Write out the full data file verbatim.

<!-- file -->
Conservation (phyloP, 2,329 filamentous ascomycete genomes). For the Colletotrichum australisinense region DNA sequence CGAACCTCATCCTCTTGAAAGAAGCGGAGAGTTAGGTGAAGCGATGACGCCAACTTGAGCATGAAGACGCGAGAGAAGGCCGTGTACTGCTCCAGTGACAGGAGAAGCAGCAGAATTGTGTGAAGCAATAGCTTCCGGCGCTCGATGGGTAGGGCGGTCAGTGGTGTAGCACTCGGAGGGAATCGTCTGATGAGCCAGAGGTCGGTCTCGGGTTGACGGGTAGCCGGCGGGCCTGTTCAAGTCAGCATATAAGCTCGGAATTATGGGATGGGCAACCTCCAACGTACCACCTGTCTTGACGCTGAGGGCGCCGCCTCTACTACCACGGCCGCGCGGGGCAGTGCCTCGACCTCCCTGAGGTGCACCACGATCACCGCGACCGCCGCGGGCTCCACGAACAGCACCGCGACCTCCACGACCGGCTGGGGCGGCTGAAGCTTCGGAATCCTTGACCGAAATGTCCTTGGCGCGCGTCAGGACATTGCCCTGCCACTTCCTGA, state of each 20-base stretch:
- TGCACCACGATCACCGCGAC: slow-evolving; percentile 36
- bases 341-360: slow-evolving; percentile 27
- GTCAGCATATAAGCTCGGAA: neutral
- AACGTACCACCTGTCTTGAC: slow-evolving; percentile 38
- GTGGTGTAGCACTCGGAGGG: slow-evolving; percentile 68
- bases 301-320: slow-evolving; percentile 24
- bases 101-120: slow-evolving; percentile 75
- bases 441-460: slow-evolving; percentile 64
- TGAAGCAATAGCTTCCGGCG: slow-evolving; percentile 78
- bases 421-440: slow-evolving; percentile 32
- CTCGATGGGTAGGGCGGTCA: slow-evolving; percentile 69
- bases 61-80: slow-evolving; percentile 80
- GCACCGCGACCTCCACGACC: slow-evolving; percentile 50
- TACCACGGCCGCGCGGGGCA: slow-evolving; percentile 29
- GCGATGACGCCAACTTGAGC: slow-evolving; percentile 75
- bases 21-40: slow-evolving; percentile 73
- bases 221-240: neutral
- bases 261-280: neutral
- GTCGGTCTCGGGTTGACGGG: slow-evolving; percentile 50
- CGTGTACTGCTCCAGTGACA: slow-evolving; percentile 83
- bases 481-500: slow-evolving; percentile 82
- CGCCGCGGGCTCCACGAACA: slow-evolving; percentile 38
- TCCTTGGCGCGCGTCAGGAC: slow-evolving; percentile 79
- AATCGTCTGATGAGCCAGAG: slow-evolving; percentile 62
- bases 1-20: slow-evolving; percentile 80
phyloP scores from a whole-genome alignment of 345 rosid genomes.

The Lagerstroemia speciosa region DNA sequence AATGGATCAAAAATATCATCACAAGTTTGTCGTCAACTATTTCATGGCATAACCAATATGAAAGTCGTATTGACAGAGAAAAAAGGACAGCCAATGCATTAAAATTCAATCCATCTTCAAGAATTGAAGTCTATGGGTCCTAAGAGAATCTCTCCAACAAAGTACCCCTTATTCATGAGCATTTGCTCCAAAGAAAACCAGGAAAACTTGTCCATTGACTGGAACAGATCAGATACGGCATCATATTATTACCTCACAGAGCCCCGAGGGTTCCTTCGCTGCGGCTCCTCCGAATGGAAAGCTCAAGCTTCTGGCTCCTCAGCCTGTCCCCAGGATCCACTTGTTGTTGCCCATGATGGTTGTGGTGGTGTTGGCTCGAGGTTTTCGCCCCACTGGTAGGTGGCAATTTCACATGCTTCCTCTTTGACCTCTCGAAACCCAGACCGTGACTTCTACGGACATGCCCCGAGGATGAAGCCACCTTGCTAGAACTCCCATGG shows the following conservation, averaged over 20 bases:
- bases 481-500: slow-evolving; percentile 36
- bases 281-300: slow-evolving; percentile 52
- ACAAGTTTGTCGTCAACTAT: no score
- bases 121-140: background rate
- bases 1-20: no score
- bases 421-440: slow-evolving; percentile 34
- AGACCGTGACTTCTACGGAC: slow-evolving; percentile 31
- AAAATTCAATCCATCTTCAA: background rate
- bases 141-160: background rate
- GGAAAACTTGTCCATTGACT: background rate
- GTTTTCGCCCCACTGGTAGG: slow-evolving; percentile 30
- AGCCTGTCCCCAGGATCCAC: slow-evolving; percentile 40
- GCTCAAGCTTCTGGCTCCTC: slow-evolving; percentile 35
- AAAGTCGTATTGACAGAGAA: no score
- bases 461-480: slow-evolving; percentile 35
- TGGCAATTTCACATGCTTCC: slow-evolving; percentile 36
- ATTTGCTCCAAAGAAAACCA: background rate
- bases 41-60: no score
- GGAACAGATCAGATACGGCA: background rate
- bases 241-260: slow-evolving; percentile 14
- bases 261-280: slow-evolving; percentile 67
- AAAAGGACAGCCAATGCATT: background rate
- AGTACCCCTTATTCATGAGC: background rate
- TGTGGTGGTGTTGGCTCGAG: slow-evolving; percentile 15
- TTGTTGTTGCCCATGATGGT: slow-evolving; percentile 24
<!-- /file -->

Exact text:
Conservation (phyloP, 2,329 filamentous ascomycete genomes). For the Colletotrichum australisinense region DNA sequence CGAACCTCATCCTCTTGAAAGAAGCGGAGAGTTAGGTGAAGCGATGACGCCAACTTGAGCATGAAGACGCGAGAGAAGGCCGTGTACTGCTCCAGTGACAGGAGAAGCAGCAGAATTGTGTGAAGCAATAGCTTCCGGCGCTCGATGGGTAGGGCGGTCAGTGGTGTAGCACTCGGAGGGAATCGTCTGATGAGCCAGAGGTCGGTCTCGGGTTGACGGGTAGCCGGCGGGCCTGTTCAAGTCAGCATATAAGCTCGGAATTATGGGATGGGCAACCTCCAACGTACCACCTGTCTTGACGCTGAGGGCGCCGCCTCTACTACCACGGCCGCGCGGGGCAGTGCCTCGACCTCCCTGAGGTGCACCACGATCACCGCGACCGCCGCGGGCTCCACGAACAGCACCGCGACCTCCACGACCGGCTGGGGCGGCTGAAGCTTCGGAATCCTTGACCGAAATGTCCTTGGCGCGCGTCAGGACATTGCCCTGCCACTTCCTGA, state of each 20-base stretch:
- TGCACCACGATCACCGCGAC: slow-evolving; percentile 36
- bases 341-360: slow-evolving; percentile 27
- GTCAGCATATAAGCTCGGAA: neutral
- AACGTACCACCTGTCTTGAC: slow-evolving; percentile 38
- GTGGTGTAGCACTCGGAGGG: slow-evolving; percentile 68
- bases 301-320: slow-evolving; percentile 24
- bases 101-120: slow-evolving; percentile 75
- bases 441-460: slow-evolving; percentile 64
- TGAAGCAATAGCTTCCGGCG: slow-evolving; percentile 78
- bases 421-440: slow-evolving; percentile 32
- CTCGATGGGTAGGGCGGTCA: slow-evolving; percentile 69
- bases 61-80: slow-evolving; percentile 80
- GCACCGCGACCTCCACGACC: slow-evolving; percentile 50
- TACCACGGCCGCGCGGGGCA: slow-evolving; percentile 29
- GCGATGACGCCAACTTGAGC: slow-evolving; percentile 75
- bases 21-40: slow-evolving; percentile 73
- bases 221-240: neutral
- bases 261-280: neutral
- GTCGGTCTCGGGTTGACGGG: slow-evolving; percentile 50
- CGTGTACTGCTCCAGTGACA: slow-evolving; percentile 83
- bases 481-500: slow-evolving; percentile 82
- CGCCGCGGGCTCCACGAACA: slow-evolving; percentile 38
- TCCTTGGCGCGCGTCAGGAC: slow-evolving; percentile 79
- AATCGTCTGATGAGCCAGAG: slow-evolving; percentile 62
- bases 1-20: slow-evolving; percentile 80
phyloP scores from a whole-genome alignment of 345 rosid genomes.

The Lagerstroemia speciosa region DNA sequence AATGGATCAAAAATATCATCACAAGTTTGTCGTCAACTATTTCATGGCATAACCAATATGAAAGTCGTATTGACAGAGAAAAAAGGACAGCCAATGCATTAAAATTCAATCCATCTTCAAGAATTGAAGTCTATGGGTCCTAAGAGAATCTCTCCAACAAAGTACCCCTTATTCATGAGCATTTGCTCCAAAGAAAACCAGGAAAACTTGTCCATTGACTGGAACAGATCAGATACGGCATCATATTATTACCTCACAGAGCCCCGAGGGTTCCTTCGCTGCGGCTCCTCCGAATGGAAAGCTCAAGCTTCTGGCTCCTCAGCCTGTCCCCAGGATCCACTTGTTGTTGCCCATGATGGTTGTGGTGGTGTTGGCTCGAGGTTTTCGCCCCACTGGTAGGTGGCAATTTCACATGCTTCCTCTTTGACCTCTCGAAACCCAGACCGTGACTTCTACGGACATGCCCCGAGGATGAAGCCACCTTGCTAGAACTCCCATGG shows the following conservation, averaged over 20 bases:
- bases 481-500: slow-evolving; percentile 36
- bases 281-300: slow-evolving; percentile 52
- ACAAGTTTGTCGTCAACTAT: no score
- bases 121-140: background rate
- bases 1-20: no score
- bases 421-440: slow-evolving; percentile 34
- AGACCGTGACTTCTACGGAC: slow-evolving; percentile 31
- AAAATTCAATCCATCTTCAA: background rate
- bases 141-160: background rate
- GGAAAACTTGTCCATTGACT: background rate
- GTTTTCGCCCCACTGGTAGG: slow-evolving; percentile 30
- AGCCTGTCCCCAGGATCCAC: slow-evolving; percentile 40
- GCTCAAGCTTCTGGCTCCTC: slow-evolving; percentile 35
- AAAGTCGTATTGACAGAGAA: no score
- bases 461-480: slow-evolving; percentile 35
- TGGCAATTTCACATGCTTCC: slow-evolving; percentile 36
- ATTTGCTCCAAAGAAAACCA: background rate
- bases 41-60: no score
- GGAACAGATCAGATACGGCA: background rate
- bases 241-260: slow-evolving; percentile 14
- bases 261-280: slow-evolving; percentile 67
- AAAAGGACAGCCAATGCATT: background rate
- AGTACCCCTTATTCATGAGC: background rate
- TGTGGTGGTGTTGGCTCGAG: slow-evolving; percentile 15
- TTGTTGTTGCCCATGATGGT: slow-evolving; percentile 24